CCSS RL 9-10.3 Analyze how complex characters develop over the course of a text, interact with other characters, and advance the plot or develop the theme.
Students will analyze the characters’ multiple and conflicting motivations in “Hamlet” in order to determine how these interactions drive the plot. Students must have an understanding of internal/external conflict, plot and character traits.
How do the internal conflicts of certain characters affect the external conflict between other characters in the play and how does this advance the plot?
I will open with how internal and external conflicts interact all the time. I’ll give and ask students for examples such as celebrity Twitter mishaps and how an indirect tweet can affect their followers. I’ll ask them how often they’ve put how they were feeling about something personal not directly speaking to anyone on Facebook and had comments that showed that it effected other people.
Quickwrite: How would/did your mom react? Boyfriend/Girlfriend? Friend? Teacher? Etc…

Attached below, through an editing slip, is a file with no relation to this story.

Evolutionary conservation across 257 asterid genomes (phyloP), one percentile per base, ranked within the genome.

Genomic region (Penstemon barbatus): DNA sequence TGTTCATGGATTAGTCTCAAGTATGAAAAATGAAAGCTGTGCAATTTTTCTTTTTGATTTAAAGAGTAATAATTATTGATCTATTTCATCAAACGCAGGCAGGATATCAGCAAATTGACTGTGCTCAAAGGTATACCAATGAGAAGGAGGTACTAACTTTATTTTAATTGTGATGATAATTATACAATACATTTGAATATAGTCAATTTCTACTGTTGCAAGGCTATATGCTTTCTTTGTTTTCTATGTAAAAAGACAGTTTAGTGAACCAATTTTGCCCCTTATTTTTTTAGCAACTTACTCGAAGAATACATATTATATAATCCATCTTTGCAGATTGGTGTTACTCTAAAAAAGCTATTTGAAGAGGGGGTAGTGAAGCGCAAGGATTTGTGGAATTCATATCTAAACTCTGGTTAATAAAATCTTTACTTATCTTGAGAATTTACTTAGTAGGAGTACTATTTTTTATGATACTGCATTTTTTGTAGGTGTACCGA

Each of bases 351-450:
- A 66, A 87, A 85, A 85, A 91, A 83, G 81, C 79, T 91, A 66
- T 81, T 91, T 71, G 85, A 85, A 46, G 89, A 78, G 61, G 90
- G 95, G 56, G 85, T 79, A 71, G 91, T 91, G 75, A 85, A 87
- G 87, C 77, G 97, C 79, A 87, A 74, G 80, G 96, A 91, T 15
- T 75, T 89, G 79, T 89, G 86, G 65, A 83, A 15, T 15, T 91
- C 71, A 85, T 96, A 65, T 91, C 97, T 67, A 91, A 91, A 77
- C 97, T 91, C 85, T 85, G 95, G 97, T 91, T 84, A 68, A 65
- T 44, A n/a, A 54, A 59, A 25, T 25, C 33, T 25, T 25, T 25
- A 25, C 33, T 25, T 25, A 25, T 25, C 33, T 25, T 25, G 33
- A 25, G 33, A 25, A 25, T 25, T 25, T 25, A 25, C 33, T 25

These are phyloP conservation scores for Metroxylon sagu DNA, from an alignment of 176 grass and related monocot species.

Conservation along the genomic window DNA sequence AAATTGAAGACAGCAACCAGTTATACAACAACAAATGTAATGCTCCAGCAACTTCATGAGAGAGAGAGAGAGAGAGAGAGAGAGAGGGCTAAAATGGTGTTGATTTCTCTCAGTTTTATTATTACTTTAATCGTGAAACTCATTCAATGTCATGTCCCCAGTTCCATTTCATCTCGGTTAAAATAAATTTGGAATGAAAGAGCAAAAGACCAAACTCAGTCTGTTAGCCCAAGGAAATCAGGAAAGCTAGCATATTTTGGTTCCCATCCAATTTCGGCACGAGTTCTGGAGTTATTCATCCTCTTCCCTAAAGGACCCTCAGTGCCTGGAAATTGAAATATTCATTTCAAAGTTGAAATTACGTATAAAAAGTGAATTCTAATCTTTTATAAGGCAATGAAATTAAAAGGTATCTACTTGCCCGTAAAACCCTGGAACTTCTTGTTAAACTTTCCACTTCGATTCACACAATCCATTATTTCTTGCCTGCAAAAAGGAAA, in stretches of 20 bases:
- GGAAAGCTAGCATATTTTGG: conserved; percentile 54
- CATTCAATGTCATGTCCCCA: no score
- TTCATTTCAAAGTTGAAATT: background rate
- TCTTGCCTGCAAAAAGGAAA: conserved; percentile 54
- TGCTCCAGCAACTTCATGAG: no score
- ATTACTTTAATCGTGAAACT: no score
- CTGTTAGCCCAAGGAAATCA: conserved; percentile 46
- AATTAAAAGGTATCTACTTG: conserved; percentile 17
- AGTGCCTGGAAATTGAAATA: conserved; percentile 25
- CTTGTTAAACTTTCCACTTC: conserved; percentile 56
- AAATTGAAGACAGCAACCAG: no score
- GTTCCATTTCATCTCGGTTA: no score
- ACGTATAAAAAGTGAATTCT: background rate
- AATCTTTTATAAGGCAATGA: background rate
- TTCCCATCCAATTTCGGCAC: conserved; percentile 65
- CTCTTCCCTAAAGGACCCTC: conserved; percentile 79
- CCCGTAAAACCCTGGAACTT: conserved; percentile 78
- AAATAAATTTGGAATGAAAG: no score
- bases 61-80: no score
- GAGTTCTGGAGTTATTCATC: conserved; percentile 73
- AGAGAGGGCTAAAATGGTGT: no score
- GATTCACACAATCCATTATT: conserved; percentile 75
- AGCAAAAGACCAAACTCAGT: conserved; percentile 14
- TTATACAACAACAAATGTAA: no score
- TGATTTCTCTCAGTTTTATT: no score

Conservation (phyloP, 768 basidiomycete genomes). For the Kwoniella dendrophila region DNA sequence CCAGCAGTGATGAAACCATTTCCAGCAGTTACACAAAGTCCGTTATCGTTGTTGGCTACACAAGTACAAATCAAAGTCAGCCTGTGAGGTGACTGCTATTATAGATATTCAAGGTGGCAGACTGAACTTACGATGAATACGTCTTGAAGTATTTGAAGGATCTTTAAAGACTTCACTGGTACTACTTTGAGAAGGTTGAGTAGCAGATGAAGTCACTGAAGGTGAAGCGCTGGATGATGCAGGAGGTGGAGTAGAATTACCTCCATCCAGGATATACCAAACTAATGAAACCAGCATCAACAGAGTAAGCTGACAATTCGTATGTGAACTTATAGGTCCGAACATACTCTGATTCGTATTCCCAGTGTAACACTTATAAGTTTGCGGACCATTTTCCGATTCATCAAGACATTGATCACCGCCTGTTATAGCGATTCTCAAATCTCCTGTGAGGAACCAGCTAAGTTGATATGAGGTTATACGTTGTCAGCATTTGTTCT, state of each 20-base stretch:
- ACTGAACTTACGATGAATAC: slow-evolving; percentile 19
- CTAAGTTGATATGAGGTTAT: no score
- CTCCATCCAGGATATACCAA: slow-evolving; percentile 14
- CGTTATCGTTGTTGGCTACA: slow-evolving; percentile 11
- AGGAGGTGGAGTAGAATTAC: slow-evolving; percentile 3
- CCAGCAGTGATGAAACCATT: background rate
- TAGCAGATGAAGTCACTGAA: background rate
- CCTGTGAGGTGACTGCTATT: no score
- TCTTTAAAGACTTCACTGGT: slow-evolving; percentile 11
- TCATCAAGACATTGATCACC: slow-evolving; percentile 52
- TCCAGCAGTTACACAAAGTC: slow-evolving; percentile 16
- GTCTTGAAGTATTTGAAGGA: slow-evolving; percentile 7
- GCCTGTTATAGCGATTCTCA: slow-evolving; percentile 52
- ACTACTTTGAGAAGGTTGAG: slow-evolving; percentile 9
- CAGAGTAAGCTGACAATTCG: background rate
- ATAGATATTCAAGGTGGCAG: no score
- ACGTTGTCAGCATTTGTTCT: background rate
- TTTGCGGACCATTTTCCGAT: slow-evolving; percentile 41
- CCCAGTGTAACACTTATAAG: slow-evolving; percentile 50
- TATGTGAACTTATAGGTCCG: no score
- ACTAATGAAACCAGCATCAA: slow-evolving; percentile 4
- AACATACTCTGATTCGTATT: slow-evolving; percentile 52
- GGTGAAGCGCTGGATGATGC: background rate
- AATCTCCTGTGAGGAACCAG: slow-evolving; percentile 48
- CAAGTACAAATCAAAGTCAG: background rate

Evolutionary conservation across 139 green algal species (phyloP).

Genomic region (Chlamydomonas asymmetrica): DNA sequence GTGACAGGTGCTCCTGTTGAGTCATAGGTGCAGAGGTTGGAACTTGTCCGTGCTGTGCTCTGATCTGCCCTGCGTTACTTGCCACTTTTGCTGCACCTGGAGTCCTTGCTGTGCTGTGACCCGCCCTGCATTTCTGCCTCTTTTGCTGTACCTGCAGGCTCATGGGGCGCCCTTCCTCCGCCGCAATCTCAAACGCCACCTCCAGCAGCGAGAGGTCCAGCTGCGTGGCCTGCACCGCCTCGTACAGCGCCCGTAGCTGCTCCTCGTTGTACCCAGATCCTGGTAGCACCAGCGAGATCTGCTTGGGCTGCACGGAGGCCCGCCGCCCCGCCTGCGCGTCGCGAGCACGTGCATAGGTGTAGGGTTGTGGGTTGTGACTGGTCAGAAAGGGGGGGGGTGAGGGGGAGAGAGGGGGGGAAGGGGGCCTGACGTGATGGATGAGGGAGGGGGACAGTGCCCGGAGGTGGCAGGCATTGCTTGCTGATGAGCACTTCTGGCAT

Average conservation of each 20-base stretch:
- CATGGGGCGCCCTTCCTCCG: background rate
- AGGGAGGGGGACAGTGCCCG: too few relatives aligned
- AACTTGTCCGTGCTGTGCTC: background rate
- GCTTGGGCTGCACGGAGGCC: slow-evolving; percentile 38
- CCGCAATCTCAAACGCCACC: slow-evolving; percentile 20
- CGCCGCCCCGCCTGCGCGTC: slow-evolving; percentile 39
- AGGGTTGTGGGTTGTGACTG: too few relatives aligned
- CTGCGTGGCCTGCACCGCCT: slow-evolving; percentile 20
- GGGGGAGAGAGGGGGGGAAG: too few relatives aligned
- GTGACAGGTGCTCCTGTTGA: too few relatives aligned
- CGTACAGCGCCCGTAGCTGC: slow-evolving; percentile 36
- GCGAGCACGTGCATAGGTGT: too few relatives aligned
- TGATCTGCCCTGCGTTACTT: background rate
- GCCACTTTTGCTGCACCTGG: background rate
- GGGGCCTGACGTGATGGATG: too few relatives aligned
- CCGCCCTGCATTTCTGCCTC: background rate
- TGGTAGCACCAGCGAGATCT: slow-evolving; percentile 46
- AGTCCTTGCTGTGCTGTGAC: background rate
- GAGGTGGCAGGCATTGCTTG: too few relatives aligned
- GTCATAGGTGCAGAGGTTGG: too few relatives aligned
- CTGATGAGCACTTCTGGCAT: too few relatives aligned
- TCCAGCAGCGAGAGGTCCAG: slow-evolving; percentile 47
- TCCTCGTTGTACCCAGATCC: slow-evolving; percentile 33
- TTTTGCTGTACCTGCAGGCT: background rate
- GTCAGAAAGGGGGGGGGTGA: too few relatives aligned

There are a lot of soliloquies in this play and the actions of Hamlet, the new King, his mother, effect how each person reacts.
What if this all played out on Facebook? What would it look like?
I will then show them an example of my “Othello” Facebook profile page complete with status messages and comments from Desdemona, Iago, and Cassis.
They will create a Facebook profile page for their character: Hamlet, Claudius, Gertrude, Polonius, Laertes, Ophelia, Horatio (some have complete profiles, others are contributors)
Students will be working in groups of 4-5. Each student will have a role:
Scribe: type the information into the template
Researcher: look up quotes for status messages and comments
Translator: will provide the explanations for quotes used (write in “Facebook lingo”)
Presenter: Present the information verbally to class
Designer: Provide pictures for the profile
They will need to have 5 status messages with quotes from the dialogue in the play with their translation of the meaning in “Facebook lingo.” At least 2 pictures should be included with captions, and other information like birth, death, hometown, etc.
Student will present their profiles.
(Self-Evaluation) Student groups will check their work with their checklists
Students will write a eulogy for the characters that died in the play based off of what they’ve learned about them and how they’ve interacted with other characters. They can give these eulogies as other characters in the play. They must use evidence from the text (direct quotes).
Example: Laertes gives eulogy for his sister Ophelia.